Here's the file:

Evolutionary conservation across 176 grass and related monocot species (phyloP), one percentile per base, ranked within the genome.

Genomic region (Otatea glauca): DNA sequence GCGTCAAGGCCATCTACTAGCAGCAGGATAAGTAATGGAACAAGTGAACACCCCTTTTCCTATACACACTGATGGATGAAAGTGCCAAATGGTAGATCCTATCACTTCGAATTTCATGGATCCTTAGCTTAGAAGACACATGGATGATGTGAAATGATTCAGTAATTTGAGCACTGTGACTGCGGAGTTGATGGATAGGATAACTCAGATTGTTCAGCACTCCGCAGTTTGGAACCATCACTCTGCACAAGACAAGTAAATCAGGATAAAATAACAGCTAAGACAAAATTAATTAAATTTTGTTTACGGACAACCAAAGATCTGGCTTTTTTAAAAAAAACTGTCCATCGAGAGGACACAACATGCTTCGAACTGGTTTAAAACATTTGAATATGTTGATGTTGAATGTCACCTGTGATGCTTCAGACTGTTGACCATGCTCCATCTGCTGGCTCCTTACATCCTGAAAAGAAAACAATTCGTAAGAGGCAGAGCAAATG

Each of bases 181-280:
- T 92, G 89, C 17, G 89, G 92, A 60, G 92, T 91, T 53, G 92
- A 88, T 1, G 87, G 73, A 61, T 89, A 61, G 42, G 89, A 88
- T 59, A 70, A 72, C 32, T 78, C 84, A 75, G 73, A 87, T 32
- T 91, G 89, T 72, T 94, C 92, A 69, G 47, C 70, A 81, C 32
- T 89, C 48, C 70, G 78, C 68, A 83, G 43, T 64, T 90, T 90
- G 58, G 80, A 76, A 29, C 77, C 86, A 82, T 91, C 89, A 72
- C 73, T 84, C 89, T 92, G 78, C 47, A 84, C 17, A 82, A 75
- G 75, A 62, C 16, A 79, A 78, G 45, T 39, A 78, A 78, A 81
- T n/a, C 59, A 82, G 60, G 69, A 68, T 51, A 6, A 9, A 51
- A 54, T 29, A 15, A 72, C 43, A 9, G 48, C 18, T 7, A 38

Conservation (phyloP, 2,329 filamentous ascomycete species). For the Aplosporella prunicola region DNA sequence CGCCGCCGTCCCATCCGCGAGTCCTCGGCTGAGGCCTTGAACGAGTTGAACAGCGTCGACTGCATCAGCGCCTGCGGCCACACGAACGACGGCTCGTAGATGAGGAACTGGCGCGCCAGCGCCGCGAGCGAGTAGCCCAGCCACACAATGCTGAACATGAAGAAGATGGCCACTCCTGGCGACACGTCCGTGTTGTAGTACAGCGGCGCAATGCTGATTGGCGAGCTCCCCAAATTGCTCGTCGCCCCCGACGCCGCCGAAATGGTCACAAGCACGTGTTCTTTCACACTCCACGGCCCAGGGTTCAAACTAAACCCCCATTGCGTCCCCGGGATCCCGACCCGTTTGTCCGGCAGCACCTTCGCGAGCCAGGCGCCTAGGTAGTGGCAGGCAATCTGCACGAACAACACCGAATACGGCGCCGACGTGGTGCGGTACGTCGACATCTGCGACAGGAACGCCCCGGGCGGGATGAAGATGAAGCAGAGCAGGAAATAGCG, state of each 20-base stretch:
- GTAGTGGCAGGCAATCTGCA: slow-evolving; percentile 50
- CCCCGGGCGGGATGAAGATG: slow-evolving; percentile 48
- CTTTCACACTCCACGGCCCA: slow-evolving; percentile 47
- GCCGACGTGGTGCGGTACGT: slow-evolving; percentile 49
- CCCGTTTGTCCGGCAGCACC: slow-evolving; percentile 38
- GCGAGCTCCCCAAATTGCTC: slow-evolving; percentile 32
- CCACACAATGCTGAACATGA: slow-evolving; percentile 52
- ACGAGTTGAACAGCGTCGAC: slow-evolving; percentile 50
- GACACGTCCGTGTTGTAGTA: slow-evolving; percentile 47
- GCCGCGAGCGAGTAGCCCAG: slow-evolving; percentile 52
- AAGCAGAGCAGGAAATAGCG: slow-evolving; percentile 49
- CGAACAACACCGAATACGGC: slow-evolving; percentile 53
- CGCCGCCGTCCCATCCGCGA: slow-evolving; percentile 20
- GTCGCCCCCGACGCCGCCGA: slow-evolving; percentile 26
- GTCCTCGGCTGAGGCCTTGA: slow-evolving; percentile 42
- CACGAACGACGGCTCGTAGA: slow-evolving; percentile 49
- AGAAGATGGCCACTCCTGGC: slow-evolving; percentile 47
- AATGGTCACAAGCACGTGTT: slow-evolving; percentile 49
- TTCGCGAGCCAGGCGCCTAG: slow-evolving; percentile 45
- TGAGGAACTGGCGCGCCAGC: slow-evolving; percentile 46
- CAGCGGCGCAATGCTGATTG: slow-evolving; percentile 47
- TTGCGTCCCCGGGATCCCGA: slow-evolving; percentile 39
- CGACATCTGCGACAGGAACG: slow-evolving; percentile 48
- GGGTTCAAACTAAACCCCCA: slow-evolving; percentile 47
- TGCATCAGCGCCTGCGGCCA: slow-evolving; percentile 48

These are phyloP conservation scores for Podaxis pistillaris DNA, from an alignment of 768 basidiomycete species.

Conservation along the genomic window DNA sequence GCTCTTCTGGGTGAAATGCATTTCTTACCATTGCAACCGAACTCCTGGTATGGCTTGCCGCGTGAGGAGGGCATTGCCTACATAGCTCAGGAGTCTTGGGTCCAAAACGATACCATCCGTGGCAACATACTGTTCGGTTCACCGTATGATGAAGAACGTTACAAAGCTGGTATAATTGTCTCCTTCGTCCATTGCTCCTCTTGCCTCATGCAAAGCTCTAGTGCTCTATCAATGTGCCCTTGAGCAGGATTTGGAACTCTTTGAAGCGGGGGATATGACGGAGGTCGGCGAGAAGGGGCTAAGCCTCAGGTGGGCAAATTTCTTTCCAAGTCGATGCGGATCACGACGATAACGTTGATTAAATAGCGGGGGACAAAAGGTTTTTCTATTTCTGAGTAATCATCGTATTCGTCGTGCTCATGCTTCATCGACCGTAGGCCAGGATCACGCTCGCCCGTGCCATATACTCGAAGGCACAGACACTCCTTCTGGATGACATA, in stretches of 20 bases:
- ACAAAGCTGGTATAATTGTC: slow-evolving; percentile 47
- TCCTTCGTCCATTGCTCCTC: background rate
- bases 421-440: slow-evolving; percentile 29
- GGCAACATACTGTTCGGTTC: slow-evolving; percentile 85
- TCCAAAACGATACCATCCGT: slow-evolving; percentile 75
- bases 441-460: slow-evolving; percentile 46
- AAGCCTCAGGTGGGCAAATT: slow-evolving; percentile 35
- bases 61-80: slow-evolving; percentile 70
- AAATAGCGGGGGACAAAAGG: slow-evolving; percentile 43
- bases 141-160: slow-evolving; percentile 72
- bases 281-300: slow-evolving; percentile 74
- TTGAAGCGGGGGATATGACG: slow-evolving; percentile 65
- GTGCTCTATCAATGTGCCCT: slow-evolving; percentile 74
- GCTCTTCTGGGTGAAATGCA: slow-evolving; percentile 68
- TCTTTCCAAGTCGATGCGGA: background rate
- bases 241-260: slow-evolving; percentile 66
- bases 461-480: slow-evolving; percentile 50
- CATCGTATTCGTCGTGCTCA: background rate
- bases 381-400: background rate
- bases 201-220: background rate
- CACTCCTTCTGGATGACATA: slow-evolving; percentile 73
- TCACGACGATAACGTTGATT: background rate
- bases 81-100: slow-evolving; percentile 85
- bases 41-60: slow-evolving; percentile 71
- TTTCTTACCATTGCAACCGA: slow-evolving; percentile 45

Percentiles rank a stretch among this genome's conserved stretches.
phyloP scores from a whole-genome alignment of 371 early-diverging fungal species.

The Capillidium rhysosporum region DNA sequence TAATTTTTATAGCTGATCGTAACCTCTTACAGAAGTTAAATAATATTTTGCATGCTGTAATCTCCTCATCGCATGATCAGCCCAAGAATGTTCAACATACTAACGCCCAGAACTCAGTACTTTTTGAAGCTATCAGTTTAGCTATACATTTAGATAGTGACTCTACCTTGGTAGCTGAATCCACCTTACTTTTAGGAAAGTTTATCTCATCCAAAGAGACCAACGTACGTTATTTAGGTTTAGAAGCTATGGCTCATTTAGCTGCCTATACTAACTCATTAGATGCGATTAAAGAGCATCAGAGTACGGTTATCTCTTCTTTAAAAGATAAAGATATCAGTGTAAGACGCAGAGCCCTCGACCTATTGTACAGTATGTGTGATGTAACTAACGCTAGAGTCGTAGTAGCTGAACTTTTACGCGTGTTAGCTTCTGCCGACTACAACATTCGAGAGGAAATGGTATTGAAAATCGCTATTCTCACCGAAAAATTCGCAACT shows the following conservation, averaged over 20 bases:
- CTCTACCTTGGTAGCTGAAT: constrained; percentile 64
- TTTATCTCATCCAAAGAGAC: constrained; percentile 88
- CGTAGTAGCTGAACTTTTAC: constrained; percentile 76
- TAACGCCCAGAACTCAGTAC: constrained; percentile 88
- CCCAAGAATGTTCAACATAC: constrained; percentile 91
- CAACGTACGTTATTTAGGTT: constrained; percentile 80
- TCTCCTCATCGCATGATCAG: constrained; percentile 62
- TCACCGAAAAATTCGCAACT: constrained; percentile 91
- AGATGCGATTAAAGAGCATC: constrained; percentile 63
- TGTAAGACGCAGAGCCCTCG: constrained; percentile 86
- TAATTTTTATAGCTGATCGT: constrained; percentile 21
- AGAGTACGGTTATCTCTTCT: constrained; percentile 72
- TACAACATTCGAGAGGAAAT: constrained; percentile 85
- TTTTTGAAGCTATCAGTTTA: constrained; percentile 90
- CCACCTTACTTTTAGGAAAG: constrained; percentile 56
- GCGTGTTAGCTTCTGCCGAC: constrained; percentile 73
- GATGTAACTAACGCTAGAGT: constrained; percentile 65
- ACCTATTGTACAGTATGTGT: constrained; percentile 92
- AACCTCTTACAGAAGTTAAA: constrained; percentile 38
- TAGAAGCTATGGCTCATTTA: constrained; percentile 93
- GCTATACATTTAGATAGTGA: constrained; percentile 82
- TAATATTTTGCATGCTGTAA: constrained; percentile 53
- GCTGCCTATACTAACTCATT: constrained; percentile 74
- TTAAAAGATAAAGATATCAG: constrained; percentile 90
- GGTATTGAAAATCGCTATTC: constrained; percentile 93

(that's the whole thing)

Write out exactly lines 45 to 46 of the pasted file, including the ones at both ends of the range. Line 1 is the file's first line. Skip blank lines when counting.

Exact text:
- GGCAACATACTGTTCGGTTC: slow-evolving; percentile 85
- TCCAAAACGATACCATCCGT: slow-evolving; percentile 75